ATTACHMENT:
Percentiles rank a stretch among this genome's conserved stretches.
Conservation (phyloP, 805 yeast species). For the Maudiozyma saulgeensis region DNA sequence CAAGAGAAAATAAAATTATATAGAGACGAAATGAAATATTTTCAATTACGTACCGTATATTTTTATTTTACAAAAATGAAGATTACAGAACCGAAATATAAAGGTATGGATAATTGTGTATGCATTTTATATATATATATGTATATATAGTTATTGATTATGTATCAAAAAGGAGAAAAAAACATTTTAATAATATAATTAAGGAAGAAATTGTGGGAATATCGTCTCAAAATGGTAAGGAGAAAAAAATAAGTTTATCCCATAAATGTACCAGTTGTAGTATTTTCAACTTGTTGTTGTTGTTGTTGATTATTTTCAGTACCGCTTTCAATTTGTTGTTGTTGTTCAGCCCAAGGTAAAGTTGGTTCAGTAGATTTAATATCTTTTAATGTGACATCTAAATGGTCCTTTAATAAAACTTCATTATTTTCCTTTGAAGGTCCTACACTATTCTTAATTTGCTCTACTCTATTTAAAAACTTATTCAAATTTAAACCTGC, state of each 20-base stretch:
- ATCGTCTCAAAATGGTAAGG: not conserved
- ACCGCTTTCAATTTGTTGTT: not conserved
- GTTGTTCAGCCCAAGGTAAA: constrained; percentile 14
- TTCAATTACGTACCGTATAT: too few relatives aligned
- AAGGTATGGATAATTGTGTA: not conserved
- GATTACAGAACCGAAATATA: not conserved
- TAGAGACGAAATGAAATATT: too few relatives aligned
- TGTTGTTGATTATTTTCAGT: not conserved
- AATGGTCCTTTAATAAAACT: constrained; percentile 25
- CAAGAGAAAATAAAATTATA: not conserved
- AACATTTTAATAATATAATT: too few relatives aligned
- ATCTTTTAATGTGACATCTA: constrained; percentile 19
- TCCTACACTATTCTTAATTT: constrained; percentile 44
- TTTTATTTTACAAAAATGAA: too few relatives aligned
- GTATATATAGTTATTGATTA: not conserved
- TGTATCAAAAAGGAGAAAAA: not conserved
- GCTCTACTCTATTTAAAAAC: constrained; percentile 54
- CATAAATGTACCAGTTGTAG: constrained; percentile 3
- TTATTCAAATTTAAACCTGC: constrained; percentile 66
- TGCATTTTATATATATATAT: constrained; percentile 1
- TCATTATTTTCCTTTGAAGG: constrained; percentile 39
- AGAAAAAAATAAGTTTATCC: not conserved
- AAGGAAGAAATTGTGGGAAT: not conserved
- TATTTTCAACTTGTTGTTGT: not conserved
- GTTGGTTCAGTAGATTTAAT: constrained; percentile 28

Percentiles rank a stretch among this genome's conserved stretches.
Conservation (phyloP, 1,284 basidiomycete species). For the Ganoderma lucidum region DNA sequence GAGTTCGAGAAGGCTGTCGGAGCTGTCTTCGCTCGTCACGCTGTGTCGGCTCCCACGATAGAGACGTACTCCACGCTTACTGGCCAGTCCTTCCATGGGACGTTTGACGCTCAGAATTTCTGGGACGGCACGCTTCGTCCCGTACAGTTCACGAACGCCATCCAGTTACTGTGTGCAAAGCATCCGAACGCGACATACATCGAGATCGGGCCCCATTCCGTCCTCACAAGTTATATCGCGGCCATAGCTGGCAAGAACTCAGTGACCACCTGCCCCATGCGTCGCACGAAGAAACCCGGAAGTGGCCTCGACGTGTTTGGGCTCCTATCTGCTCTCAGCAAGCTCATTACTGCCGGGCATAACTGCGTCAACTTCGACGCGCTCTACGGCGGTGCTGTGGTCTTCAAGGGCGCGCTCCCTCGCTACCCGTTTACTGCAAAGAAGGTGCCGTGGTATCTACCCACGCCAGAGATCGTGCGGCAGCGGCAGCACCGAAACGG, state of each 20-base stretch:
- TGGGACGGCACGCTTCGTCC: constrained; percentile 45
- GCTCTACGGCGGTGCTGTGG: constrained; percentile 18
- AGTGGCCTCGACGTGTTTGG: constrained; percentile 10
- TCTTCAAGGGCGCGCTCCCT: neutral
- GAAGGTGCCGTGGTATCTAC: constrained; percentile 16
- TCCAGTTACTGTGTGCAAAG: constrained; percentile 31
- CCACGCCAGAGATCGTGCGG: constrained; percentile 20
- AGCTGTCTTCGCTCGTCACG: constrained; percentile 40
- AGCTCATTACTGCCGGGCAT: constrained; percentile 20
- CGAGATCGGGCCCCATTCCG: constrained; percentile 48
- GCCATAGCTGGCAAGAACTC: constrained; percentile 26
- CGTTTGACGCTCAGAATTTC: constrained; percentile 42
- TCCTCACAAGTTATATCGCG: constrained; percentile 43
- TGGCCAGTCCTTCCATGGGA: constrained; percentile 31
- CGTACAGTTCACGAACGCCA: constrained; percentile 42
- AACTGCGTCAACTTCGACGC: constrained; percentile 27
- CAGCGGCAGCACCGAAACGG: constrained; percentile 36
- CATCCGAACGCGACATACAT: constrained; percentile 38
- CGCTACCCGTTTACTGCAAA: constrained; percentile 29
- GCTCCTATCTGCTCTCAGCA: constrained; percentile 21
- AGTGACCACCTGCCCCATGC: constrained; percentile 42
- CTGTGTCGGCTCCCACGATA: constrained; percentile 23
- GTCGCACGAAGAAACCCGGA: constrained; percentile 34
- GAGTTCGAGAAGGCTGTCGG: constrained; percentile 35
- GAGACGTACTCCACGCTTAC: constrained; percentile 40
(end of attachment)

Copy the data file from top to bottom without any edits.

Percentiles rank a stretch among this genome's conserved stretches.
Conservation (phyloP, 805 yeast species). For the Maudiozyma saulgeensis region DNA sequence CAAGAGAAAATAAAATTATATAGAGACGAAATGAAATATTTTCAATTACGTACCGTATATTTTTATTTTACAAAAATGAAGATTACAGAACCGAAATATAAAGGTATGGATAATTGTGTATGCATTTTATATATATATATGTATATATAGTTATTGATTATGTATCAAAAAGGAGAAAAAAACATTTTAATAATATAATTAAGGAAGAAATTGTGGGAATATCGTCTCAAAATGGTAAGGAGAAAAAAATAAGTTTATCCCATAAATGTACCAGTTGTAGTATTTTCAACTTGTTGTTGTTGTTGTTGATTATTTTCAGTACCGCTTTCAATTTGTTGTTGTTGTTCAGCCCAAGGTAAAGTTGGTTCAGTAGATTTAATATCTTTTAATGTGACATCTAAATGGTCCTTTAATAAAACTTCATTATTTTCCTTTGAAGGTCCTACACTATTCTTAATTTGCTCTACTCTATTTAAAAACTTATTCAAATTTAAACCTGC, state of each 20-base stretch:
- ATCGTCTCAAAATGGTAAGG: not conserved
- ACCGCTTTCAATTTGTTGTT: not conserved
- GTTGTTCAGCCCAAGGTAAA: constrained; percentile 14
- TTCAATTACGTACCGTATAT: too few relatives aligned
- AAGGTATGGATAATTGTGTA: not conserved
- GATTACAGAACCGAAATATA: not conserved
- TAGAGACGAAATGAAATATT: too few relatives aligned
- TGTTGTTGATTATTTTCAGT: not conserved
- AATGGTCCTTTAATAAAACT: constrained; percentile 25
- CAAGAGAAAATAAAATTATA: not conserved
- AACATTTTAATAATATAATT: too few relatives aligned
- ATCTTTTAATGTGACATCTA: constrained; percentile 19
- TCCTACACTATTCTTAATTT: constrained; percentile 44
- TTTTATTTTACAAAAATGAA: too few relatives aligned
- GTATATATAGTTATTGATTA: not conserved
- TGTATCAAAAAGGAGAAAAA: not conserved
- GCTCTACTCTATTTAAAAAC: constrained; percentile 54
- CATAAATGTACCAGTTGTAG: constrained; percentile 3
- TTATTCAAATTTAAACCTGC: constrained; percentile 66
- TGCATTTTATATATATATAT: constrained; percentile 1
- TCATTATTTTCCTTTGAAGG: constrained; percentile 39
- AGAAAAAAATAAGTTTATCC: not conserved
- AAGGAAGAAATTGTGGGAAT: not conserved
- TATTTTCAACTTGTTGTTGT: not conserved
- GTTGGTTCAGTAGATTTAAT: constrained; percentile 28

Percentiles rank a stretch among this genome's conserved stretches.
Conservation (phyloP, 1,284 basidiomycete species). For the Ganoderma lucidum region DNA sequence GAGTTCGAGAAGGCTGTCGGAGCTGTCTTCGCTCGTCACGCTGTGTCGGCTCCCACGATAGAGACGTACTCCACGCTTACTGGCCAGTCCTTCCATGGGACGTTTGACGCTCAGAATTTCTGGGACGGCACGCTTCGTCCCGTACAGTTCACGAACGCCATCCAGTTACTGTGTGCAAAGCATCCGAACGCGACATACATCGAGATCGGGCCCCATTCCGTCCTCACAAGTTATATCGCGGCCATAGCTGGCAAGAACTCAGTGACCACCTGCCCCATGCGTCGCACGAAGAAACCCGGAAGTGGCCTCGACGTGTTTGGGCTCCTATCTGCTCTCAGCAAGCTCATTACTGCCGGGCATAACTGCGTCAACTTCGACGCGCTCTACGGCGGTGCTGTGGTCTTCAAGGGCGCGCTCCCTCGCTACCCGTTTACTGCAAAGAAGGTGCCGTGGTATCTACCCACGCCAGAGATCGTGCGGCAGCGGCAGCACCGAAACGG, state of each 20-base stretch:
- TGGGACGGCACGCTTCGTCC: constrained; percentile 45
- GCTCTACGGCGGTGCTGTGG: constrained; percentile 18
- AGTGGCCTCGACGTGTTTGG: constrained; percentile 10
- TCTTCAAGGGCGCGCTCCCT: neutral
- GAAGGTGCCGTGGTATCTAC: constrained; percentile 16
- TCCAGTTACTGTGTGCAAAG: constrained; percentile 31
- CCACGCCAGAGATCGTGCGG: constrained; percentile 20
- AGCTGTCTTCGCTCGTCACG: constrained; percentile 40
- AGCTCATTACTGCCGGGCAT: constrained; percentile 20
- CGAGATCGGGCCCCATTCCG: constrained; percentile 48
- GCCATAGCTGGCAAGAACTC: constrained; percentile 26
- CGTTTGACGCTCAGAATTTC: constrained; percentile 42
- TCCTCACAAGTTATATCGCG: constrained; percentile 43
- TGGCCAGTCCTTCCATGGGA: constrained; percentile 31
- CGTACAGTTCACGAACGCCA: constrained; percentile 42
- AACTGCGTCAACTTCGACGC: constrained; percentile 27
- CAGCGGCAGCACCGAAACGG: constrained; percentile 36
- CATCCGAACGCGACATACAT: constrained; percentile 38
- CGCTACCCGTTTACTGCAAA: constrained; percentile 29
- GCTCCTATCTGCTCTCAGCA: constrained; percentile 21
- AGTGACCACCTGCCCCATGC: constrained; percentile 42
- CTGTGTCGGCTCCCACGATA: constrained; percentile 23
- GTCGCACGAAGAAACCCGGA: constrained; percentile 34
- GAGTTCGAGAAGGCTGTCGG: constrained; percentile 35
- GAGACGTACTCCACGCTTAC: constrained; percentile 40